Getting to Alaska took several days (two at-sea days, plus a port day in Astoria, Oregon). Departure from San Francisco was in picture-postcard-perfect weather - sailing under the Golden Gate bridge was spectacular, and the best views were from the terrace in the rear (!). The sea was a bit choppy, especially the first night out, but by the afternoon of the third day, we had the Queen Charlotte Islands (officially Haida Gwaii) between the ship and the Pacific, and all was calm. The next morning we awoke and the view out the windows was clearly Alaska.
The timing and weather in Alaska were near perfect. Around Memorial Day, all the peaks in Alaska still had snow on them, and the snow-melt resulted in waterfalls down their sides in places. Despite predictions of rain, it was clear for almost the entire cruise. In fact, it was very clear - one could see the Chilkat mountains to the north of Juneau from Mt. Roberts, a sight that locals said is rare!
Details on ports are in the port reviews below, but here's a summary:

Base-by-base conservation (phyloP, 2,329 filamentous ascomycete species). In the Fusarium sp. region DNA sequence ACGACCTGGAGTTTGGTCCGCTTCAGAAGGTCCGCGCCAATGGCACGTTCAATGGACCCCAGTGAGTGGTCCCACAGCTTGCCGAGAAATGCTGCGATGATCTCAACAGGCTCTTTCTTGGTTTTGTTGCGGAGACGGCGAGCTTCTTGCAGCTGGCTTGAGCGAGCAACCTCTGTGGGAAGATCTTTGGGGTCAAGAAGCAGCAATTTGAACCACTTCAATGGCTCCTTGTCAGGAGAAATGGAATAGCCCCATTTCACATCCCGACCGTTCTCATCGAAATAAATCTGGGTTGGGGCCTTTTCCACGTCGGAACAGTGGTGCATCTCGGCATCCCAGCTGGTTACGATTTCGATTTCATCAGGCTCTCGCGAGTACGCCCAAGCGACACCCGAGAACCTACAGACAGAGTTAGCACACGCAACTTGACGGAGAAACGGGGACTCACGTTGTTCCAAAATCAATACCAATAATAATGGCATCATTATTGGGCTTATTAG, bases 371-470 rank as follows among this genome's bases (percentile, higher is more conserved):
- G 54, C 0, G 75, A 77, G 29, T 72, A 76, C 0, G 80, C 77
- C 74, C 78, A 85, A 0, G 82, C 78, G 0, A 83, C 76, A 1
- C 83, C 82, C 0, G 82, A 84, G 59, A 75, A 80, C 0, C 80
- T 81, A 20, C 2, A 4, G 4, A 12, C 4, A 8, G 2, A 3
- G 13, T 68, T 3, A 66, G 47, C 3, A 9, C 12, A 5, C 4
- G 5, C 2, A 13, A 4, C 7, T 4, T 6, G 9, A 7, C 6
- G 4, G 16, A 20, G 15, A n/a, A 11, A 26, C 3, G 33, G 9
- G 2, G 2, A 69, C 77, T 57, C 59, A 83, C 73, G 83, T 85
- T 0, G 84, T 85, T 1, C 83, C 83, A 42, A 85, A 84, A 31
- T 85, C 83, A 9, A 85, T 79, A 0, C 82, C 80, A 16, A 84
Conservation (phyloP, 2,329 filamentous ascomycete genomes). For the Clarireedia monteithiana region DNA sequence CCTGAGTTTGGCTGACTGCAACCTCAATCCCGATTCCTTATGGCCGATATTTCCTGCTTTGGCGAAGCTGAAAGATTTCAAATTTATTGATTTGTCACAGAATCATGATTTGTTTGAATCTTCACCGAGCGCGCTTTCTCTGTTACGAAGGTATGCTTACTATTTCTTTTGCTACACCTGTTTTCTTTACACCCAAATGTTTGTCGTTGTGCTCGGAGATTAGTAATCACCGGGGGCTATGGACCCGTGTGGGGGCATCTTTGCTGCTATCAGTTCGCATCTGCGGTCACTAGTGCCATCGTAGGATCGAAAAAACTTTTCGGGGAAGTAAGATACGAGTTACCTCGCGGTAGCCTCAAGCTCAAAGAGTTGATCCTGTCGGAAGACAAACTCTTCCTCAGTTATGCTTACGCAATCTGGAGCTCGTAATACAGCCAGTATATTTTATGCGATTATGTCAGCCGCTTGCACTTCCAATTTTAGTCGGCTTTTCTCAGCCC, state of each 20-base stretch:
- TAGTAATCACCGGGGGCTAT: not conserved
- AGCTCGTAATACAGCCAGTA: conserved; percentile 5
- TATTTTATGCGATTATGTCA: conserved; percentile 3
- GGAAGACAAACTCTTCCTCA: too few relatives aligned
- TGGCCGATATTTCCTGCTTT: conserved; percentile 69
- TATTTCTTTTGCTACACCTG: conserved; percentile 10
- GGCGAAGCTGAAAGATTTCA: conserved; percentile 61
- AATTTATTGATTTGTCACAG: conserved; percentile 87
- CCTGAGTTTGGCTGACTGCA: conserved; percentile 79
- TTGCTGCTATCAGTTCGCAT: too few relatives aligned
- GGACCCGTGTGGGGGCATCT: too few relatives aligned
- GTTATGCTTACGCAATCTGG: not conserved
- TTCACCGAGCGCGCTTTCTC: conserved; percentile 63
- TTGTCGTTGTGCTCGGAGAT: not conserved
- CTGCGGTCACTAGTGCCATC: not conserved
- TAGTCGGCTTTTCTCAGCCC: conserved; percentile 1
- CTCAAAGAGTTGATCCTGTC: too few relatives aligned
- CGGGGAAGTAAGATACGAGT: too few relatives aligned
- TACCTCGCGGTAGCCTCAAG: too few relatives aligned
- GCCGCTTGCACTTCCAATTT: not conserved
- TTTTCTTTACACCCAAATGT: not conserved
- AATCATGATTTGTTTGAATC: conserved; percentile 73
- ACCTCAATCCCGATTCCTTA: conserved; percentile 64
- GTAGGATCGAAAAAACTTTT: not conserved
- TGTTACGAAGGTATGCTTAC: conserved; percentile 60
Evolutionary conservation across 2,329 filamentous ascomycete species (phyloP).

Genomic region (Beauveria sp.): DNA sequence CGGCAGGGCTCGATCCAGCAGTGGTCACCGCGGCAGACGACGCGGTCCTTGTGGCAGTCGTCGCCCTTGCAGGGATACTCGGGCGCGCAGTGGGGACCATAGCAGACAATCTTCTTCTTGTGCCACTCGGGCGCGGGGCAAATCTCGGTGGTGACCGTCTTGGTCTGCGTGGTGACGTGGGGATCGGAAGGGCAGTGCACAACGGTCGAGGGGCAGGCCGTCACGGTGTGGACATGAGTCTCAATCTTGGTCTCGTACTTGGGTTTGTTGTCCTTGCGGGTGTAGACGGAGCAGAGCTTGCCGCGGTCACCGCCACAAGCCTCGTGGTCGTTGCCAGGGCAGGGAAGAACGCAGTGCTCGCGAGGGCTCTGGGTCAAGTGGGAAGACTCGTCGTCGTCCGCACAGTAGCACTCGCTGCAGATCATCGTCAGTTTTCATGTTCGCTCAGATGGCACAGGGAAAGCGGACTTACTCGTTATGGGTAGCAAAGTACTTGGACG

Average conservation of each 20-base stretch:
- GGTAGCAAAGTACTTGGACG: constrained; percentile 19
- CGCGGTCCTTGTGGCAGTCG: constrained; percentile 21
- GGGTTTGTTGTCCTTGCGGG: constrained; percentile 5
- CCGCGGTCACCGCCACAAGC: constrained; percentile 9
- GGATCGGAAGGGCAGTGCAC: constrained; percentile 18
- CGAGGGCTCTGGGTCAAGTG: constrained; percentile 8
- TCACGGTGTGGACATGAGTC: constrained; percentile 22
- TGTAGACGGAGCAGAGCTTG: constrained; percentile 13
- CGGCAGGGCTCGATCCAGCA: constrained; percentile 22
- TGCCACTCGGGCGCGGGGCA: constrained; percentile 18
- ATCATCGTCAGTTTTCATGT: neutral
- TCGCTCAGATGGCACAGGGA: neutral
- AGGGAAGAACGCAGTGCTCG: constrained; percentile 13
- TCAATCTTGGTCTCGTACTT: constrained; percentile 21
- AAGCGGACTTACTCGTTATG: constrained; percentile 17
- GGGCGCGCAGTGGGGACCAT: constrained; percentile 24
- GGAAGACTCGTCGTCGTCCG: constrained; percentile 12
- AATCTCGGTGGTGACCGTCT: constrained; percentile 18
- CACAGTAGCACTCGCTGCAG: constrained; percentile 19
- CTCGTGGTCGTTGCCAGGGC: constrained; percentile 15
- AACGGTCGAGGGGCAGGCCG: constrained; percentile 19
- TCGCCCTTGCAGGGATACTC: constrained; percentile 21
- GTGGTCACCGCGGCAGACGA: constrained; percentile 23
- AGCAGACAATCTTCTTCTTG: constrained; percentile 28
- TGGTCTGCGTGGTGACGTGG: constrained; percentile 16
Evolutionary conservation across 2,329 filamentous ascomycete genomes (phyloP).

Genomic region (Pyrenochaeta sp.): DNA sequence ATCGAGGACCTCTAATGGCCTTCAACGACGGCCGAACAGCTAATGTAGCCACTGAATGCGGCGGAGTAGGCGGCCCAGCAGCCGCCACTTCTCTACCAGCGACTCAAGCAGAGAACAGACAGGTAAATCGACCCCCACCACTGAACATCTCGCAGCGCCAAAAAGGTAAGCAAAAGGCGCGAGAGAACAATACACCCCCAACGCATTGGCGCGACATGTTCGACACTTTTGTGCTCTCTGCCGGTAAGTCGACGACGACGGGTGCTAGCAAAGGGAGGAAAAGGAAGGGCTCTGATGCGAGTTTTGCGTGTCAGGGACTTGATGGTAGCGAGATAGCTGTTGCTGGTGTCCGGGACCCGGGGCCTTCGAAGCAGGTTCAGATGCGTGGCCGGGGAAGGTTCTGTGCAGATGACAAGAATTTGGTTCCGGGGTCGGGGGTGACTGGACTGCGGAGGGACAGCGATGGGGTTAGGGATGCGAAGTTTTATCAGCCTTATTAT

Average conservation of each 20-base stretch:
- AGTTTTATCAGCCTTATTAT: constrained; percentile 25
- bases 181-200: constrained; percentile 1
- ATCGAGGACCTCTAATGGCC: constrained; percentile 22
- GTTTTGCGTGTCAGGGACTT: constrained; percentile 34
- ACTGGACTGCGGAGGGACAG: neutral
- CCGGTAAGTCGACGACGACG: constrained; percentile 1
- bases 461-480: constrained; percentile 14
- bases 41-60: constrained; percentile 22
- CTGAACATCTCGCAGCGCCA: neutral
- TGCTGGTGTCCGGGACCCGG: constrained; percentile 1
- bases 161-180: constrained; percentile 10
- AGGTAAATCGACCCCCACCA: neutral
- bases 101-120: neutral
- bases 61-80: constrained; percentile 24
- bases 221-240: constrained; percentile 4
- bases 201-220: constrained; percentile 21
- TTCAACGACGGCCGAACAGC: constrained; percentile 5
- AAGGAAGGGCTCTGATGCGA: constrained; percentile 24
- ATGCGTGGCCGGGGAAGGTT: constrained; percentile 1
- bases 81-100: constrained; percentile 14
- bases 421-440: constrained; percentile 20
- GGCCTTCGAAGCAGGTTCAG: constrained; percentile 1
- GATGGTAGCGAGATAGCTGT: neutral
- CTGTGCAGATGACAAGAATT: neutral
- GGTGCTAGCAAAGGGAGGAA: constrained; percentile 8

- Astoria, Oregon. Interesting place to break the journey north. We liked the Columbia River Maritime Museum.
- Wrangell, Alaska. A working fishing town, real Alaska, including a visit from the state ferry (blue canoe). The chief's house was interesting, Petroglyph Beach wasn't.
- Juneau, Alaska. Spectacular weather for the Mt. Roberts tram and Mendenhall Glacier.
- Icy Strait Point (Hoonah) Alaska. For a port built for the cruise business this was surprisingly well done. Great whale watching with Allen Marine.
- Hubbard Glacier. Unfortunately, the spectacular weather increased the glacier's calving; we couldn't get as close as we would have liked to.
- Sitka, Alaska. Great wildlife watching with Allen Marine including an active totem pole carver's studio in the visitor's center
- Ketchikan, Alaska. It had to happen, we finally got rained on. Make sure to get out of town - downtown Ketchikan is starting to resemble a Caribbean cruise port. There are interesting totem poles at Totem Bight Park and the Totem Heritage Center
- Victoria, BC. Butchart Gardens and the Royal BC Museum are both wonderful must-see attractions.
The ship's shore excursions were generally good, but not cheap - we had a lot of use-it-or-lose-it shipboard credit that we mostly used for shore excursions. As noted above, Allen Marine ran two very good wildlife watching excursion cruises.